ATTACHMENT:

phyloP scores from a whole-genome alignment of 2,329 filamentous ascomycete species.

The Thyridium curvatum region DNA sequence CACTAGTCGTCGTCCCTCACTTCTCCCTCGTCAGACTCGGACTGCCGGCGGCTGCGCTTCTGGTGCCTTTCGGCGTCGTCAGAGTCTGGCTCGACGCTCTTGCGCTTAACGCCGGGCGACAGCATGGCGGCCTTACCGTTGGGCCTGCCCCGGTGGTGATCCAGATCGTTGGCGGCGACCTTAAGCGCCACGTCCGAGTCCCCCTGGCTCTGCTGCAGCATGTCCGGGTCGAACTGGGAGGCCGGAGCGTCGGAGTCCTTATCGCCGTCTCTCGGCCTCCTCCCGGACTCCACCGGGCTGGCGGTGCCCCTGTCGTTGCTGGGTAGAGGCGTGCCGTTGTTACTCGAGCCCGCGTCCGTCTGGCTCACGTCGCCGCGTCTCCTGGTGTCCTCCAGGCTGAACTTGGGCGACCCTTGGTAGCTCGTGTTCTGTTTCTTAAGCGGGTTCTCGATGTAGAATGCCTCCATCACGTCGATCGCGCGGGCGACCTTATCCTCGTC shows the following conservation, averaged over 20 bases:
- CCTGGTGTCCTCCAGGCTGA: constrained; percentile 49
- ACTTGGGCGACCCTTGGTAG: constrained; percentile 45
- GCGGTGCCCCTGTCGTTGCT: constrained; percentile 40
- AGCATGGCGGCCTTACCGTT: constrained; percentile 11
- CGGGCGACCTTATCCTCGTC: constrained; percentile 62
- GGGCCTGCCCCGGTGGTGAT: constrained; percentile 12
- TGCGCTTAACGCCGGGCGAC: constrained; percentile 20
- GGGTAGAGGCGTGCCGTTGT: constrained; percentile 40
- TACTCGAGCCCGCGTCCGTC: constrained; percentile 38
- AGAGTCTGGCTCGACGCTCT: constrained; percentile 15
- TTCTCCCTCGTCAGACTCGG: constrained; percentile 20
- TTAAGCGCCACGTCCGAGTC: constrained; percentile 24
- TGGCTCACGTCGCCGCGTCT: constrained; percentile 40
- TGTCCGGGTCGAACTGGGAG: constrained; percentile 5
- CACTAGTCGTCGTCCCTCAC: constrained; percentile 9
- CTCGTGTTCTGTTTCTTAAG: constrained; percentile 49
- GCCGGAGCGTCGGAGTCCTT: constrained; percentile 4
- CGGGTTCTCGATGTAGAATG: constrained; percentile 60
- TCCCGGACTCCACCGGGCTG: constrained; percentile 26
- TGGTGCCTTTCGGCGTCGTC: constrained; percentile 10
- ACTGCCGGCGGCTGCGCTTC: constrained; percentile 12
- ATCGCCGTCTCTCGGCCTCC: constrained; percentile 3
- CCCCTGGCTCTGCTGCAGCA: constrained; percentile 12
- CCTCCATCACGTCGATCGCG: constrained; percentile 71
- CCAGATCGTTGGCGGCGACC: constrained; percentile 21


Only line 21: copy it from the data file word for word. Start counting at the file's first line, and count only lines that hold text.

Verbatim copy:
- TCCCGGACTCCACCGGGCTG: constrained; percentile 26